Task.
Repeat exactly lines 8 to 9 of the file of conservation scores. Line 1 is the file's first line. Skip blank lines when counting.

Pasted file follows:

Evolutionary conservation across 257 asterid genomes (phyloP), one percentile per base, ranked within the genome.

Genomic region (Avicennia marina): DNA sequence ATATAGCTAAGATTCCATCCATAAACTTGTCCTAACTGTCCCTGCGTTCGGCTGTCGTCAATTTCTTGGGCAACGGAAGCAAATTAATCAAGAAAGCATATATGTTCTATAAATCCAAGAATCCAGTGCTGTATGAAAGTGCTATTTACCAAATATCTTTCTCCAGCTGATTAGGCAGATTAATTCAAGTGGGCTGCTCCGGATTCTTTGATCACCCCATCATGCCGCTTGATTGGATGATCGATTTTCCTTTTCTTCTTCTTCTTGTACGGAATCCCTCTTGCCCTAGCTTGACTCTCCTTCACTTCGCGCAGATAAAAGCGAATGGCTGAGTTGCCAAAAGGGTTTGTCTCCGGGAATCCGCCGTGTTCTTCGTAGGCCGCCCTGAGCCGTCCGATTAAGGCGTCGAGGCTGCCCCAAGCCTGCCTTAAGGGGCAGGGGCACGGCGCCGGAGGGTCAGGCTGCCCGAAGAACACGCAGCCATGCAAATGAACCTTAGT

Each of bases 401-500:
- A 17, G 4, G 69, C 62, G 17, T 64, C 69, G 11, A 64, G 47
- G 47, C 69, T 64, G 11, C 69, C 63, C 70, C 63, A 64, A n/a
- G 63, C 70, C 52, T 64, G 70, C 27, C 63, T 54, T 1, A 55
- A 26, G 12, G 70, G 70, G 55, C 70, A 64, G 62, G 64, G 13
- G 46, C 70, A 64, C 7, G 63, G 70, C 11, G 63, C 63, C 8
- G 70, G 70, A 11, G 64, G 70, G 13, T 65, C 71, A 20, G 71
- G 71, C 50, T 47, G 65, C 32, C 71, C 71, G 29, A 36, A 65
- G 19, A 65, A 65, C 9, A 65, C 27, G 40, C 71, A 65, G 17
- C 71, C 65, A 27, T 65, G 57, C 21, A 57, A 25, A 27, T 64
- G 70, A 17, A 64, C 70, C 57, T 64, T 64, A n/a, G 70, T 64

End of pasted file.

- G 46, C 70, A 64, C 7, G 63, G 70, C 11, G 63, C 63, C 8
- G 70, G 70, A 11, G 64, G 70, G 13, T 65, C 71, A 20, G 71